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Dads Making a Difference

By Carolyn Kessel Stewart / Daily News Staff Sunday, June 19, 2005

Good fathers deserve to be rewarded.

Two "Super Dads" from Framingham and Hudson will be very publicly thanked this afternoon by their daughters, who plan to express their gratitude before an expected 15,000 people at Boston Common.

Michael Generazio of Framingham and Kevin Sullivan of Hudson were named "Super Dads" and will be honored, to their surprise, at the "Dads Make a Difference" celebration, part of the Fathering Project.

Jillian Generazio was in the unusual position of choosing the man she now calls Daddy, her "Uncle Mike" Generazio.

Her birth father took drugs and abused her family, Jillian said, so she began spending weekends with Uncle Mike and his wife, Veronica Generazio.
They would walk the Generazios' dogs together, visit museums, go sledding or pick up ice cream. When she was with her uncle, Jillian said she finally felt like a kid, learning to "smile, laugh, run and play."

Generazio, 52, was like a big kid himself, she said. He was someone who would laugh and play with her. And, as she got older, he offered sage advice, listened to her and cheer her on in academics and activities.

Although her parents did not seem interested, Jillian said, Uncle Mike was in the audience of all her Framingham High School drama productions.
He took pictures at her track meets and still keeps a collection of her fifth-grade poems and paintings in his office at New England Sand and Gravel. She moved in with her aunt and uncle at 13.

"(To be a dad), I think it takes a lot of patience, which is a lot of what he has, and a lot of love," Jillian said.

Jillian took her uncle's last name when she turned 18 last year, and considers him her true father. The fact that she is now succeeding in college is proof of his influence, she said. Jillian just finished her first year at Western New England College in Springfield, where she is studying early childhood education. She hopes to become a foster parent and set up school programs that encourage parents to be involved in their children's lives, just like her "daddy" was.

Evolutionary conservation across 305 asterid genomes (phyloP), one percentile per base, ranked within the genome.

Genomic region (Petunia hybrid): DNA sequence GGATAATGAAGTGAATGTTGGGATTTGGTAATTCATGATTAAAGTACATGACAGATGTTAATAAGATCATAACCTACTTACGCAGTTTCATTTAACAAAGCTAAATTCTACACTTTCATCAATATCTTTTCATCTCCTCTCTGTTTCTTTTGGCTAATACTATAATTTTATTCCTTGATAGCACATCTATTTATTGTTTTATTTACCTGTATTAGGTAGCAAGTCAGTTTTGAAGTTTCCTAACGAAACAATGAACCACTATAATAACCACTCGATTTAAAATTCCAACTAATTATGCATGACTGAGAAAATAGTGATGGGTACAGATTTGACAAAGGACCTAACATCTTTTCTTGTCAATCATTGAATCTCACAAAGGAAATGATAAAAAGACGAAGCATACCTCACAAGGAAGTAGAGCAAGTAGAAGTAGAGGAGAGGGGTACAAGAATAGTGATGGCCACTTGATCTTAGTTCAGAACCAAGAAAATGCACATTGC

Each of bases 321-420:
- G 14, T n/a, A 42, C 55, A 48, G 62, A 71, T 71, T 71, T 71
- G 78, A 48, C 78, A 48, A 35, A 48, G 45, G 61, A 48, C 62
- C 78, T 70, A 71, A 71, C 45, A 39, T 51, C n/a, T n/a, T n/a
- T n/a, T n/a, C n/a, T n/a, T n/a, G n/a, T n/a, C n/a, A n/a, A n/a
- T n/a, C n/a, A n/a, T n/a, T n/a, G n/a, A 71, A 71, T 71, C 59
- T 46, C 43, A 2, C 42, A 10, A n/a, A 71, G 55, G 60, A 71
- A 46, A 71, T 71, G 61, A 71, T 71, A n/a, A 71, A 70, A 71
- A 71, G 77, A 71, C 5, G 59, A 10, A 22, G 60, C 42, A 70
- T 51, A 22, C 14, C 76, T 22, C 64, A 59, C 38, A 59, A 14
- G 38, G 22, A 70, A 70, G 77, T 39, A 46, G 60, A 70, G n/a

Three little girls in Hudson cannot wait to share their story of a "Super Dad." He loves to play, too.

Lauren, Cara and Abigail Sullivan nominated their dad, Kevin, as a "Super Dad" who they are lucky enough to get to spend lots of time with.

Sullivan, 38, works as an overnight counselor at a program for adolescents in Worcester.

Lynne Sullivan, an occupational therapist, said her husband has taken on fatherhood with gusto, chaperoning field trips and picking up his daughters from school.

"His priority is having fun with the kids and making sure all their needs get met," said Lynne Sullivan of Priest Street.

Lauren, 4, loves to do acrobatics with her dad and play Candyland.

"I think my dad is a super dad 'cuz he gives us doughnuts and sometimes he gives up ice cream," she said.

Cara, 6, and Abigail, 7, also love getting an after school treat with their dad.

"He's nice to us. And when it's like our birthday, he tickles us," Cara said.

Today is the eighth annual "Dads Make a Difference" celebration. The Fathering Project, said spokesman Tony Palombo, was created to increase awareness about how important active, involved "fathering" is to children and communities.

"We support and celebrate fathering in concrete ways," Palombo said. The Medical Foundation, a nonprofit public health group out of Boston, studies the importance of fathers to institutions and communities, such as whether the absence of a father correlates to violence in families or communities.

"In the changing environment, you see a lot more two-income families. And in a lot of ways, dads are forced to pick up their end of the child rearing and found in many ways it was a great thing," Palombo said.

The group offers an annual workshop on fathering and encourages support and education on how to be a good fathers.

More information on the Medical Foundation and the Fathering Project is at www.tmfnet.org.